It then occurred to us that we had a watery view that was so much closer and so much less likely to cause us to have to phone the RAC before the day was out…

…and that settled it… we decided upon taking a trip to Sturminster Mill.

view through trees Sturminster Mill Dorset 142kB

… view through the ivy …

There is a great mix of things to do at Sturminster Mill.  At certain times, the mill is open for you to explore the working machinery and even buy flour, there are peaceful places to sit and just watch the river and its goings on  and then there is the ‘dice with death’ bridge (or so I have now named it).

The mill wasn’t open when we arrived, but you can find more information on opening times and special events at the Sturminster Newton Museum and Mill Society website, here. I believe there is even a cream tea afternoon coming up soon!

Sturminster Newton Mill Dorset 137kB

… Sturminster Mill …

We would have to come back another day to get the full guided tour, but on this trip, we were happy enough to walk around the various paths and sit for a few moments on the benches, which gave a great view over the river.

River Stour at Sturminster Newton 171kB

… the River Stour, calm and peaceful …

Mr D-F wandered off at one point and I had felt certain that he was floating his way down to Durweston. However, I finally caught sight of him on the other side of a small bridge. Yes the ‘dice with death’ bridge. Although perfectly safe, I’m sure, the bridge resembled (in my terrified mind) lots of small twigs that had been stuck together with prit stick. In order to reach Mr D-F, I had to go over the bridge… and what’s more, it traversed the scariest part of the river by the mill. The bit where it went all fast and churny and white.

The calm, very grown-up walkers were surprised to see a fully grown adult lady squeal with fear crossing this bridge and I’m sure raised their eyebrows when they saw her having to come back over the bridge, squealing once more.

However, I lived to tell the tale and it was enormous fun to stand above the very fast-flowing, angry-looking water and I felt proud of myself for being so… umm… brave.

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… yes – you wouldn’t get me near that scary water in my swimmers …

Sturminster Mill provided a great morning out, especially with the sun shining.  I would highly recommend it as a place on your sight-seeing list.

Would you dare to cross the bridge?!

Have a great weekend x

Houseplant Focus | Gerbera

Unless you have had a bit of experience, are particularly green-fingered or have a very relaxed attitude, choosing a houseplant for a particular situation in the home can seem like a daunting task.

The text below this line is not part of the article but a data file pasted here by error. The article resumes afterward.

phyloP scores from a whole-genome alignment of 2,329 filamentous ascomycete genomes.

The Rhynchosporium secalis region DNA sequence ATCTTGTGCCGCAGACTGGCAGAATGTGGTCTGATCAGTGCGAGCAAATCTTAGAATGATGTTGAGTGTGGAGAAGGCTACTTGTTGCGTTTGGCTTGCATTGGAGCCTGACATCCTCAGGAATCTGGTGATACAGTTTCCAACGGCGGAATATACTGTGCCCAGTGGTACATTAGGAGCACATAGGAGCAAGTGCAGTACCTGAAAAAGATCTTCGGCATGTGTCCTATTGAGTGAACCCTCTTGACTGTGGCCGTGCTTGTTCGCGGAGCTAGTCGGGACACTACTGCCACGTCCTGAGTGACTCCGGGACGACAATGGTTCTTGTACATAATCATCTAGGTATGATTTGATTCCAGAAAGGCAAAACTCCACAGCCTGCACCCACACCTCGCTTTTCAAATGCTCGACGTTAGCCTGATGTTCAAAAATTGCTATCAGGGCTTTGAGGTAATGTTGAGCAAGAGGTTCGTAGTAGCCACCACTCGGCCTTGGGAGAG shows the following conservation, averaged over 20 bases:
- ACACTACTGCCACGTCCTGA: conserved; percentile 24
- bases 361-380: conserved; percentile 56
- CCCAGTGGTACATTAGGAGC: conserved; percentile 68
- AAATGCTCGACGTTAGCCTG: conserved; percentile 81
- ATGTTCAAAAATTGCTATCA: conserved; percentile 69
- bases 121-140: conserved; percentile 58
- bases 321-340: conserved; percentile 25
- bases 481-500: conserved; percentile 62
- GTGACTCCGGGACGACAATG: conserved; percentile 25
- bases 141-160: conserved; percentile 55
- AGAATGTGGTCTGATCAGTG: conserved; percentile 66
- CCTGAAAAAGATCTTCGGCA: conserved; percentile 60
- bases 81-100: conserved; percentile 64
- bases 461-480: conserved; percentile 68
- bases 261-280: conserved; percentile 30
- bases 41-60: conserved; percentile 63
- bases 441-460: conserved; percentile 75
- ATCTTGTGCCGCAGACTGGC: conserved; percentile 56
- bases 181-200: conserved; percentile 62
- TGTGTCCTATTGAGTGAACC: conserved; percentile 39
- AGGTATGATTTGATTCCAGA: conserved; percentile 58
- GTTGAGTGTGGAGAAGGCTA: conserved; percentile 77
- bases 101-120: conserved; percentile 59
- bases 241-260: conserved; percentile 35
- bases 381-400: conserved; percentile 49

‘Will it get enough light?’ ‘Do I have to care for it a lot?’ ‘Will it actually do something?’

These are questions I often get posed when being asked to recommend a houseplant for someone.

Today I thought I’d focus on the Gerbera. I was given one for my birthday last month and while I have had lots of experience using them in floristry, as cut flowers, I have never had to care for one as a houseplant before…

…and boy, is it a great little plant!

houseplant gerbera yellow flowers 81kB

In the time that I’ve had this houseplant, it has had at least six blooms and there are lots more on the way. These are the conditions that I have kept it in:

  • On a window ledge facing East
  • Watering every three days (or when the greenery starts to droop – this is very obvious and easy to spot)
  • Cutting back the flower heads as they begin to fade
  • I plan to feed it with a small amount of houseplant fertiliser once a month (affiliate link)

young gerbera flowers 124kB

It’s also a good idea to allow air to circulate around the leaves so that it discourages any mould or disease. When I spot any old leaves turning brown (usually right down at the soil level) I take these out and put them in the compost. Decaying old leaves are always a great place for mould and bacteria to start a party.

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I have been so impressed with this little ray of sunshine and in my opinion, the Gerbera gets a great big thumbs up for being a cheerful and hassle-free houseplant.

To summarise my findings:

  • Easy to care for – not a fussy plant!
  • Needs regular watering but gives clear signals when this is needed
  • Produces lots of flowers and interest
  • Non toxic to cats and dogs – hurrah!

Will you find a place on your sill for a Gerbera? Or perhaps you have something even more exciting? Do tell…

Have a great day x

Dorset’s Delicious Bits | Working Glass Jewellery

I know I get to have lots of treats and fun times being the author of The Dorset Finca, but this was an especially fantastic treat! This week, I was welcomed into the studio of Nina Parker who is the creative genius behind Working Glass Jewellery.

Not only was I supplied with a cup of tea (always a winner) but my morning with Nina combined my favourite things on the earth… beautiful jewellery, delicious food and the most adorable dog ever.

nina parker dorset jewellery work station 103kB

… a scattering of glittery treasure in the studio …